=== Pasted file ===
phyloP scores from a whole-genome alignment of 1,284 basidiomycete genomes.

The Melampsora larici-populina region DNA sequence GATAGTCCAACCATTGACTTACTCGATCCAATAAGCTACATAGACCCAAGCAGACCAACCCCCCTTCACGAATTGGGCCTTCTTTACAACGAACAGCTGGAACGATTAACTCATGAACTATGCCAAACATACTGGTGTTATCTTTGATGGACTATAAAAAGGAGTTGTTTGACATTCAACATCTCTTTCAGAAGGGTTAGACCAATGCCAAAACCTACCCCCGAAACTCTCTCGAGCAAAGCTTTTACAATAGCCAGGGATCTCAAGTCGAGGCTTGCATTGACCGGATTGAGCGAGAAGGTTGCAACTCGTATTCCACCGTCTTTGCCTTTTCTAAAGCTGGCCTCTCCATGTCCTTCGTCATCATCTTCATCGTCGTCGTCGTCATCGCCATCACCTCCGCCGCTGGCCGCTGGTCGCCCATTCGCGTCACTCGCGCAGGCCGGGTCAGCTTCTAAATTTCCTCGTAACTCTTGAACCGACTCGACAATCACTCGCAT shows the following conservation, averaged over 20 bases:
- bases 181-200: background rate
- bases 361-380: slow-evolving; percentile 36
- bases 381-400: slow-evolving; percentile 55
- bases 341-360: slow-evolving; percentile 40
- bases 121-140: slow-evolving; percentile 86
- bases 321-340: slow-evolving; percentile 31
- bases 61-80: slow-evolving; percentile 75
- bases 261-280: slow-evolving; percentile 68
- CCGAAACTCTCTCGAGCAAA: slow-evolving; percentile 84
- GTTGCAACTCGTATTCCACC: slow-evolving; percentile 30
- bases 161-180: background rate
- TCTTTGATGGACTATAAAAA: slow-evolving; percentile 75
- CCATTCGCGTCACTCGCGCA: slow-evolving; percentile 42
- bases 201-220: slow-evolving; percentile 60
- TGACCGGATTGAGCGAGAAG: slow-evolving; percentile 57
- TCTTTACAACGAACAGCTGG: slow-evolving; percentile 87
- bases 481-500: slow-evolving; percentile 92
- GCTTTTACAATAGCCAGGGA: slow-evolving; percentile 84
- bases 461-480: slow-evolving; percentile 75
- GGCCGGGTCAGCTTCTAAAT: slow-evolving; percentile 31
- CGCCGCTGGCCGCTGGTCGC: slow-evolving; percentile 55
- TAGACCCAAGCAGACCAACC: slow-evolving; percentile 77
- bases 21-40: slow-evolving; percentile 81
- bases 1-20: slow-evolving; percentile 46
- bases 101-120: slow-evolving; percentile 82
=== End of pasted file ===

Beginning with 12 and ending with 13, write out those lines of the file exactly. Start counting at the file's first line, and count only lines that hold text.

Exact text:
- GTTGCAACTCGTATTCCACC: slow-evolving; percentile 30
- bases 161-180: background rate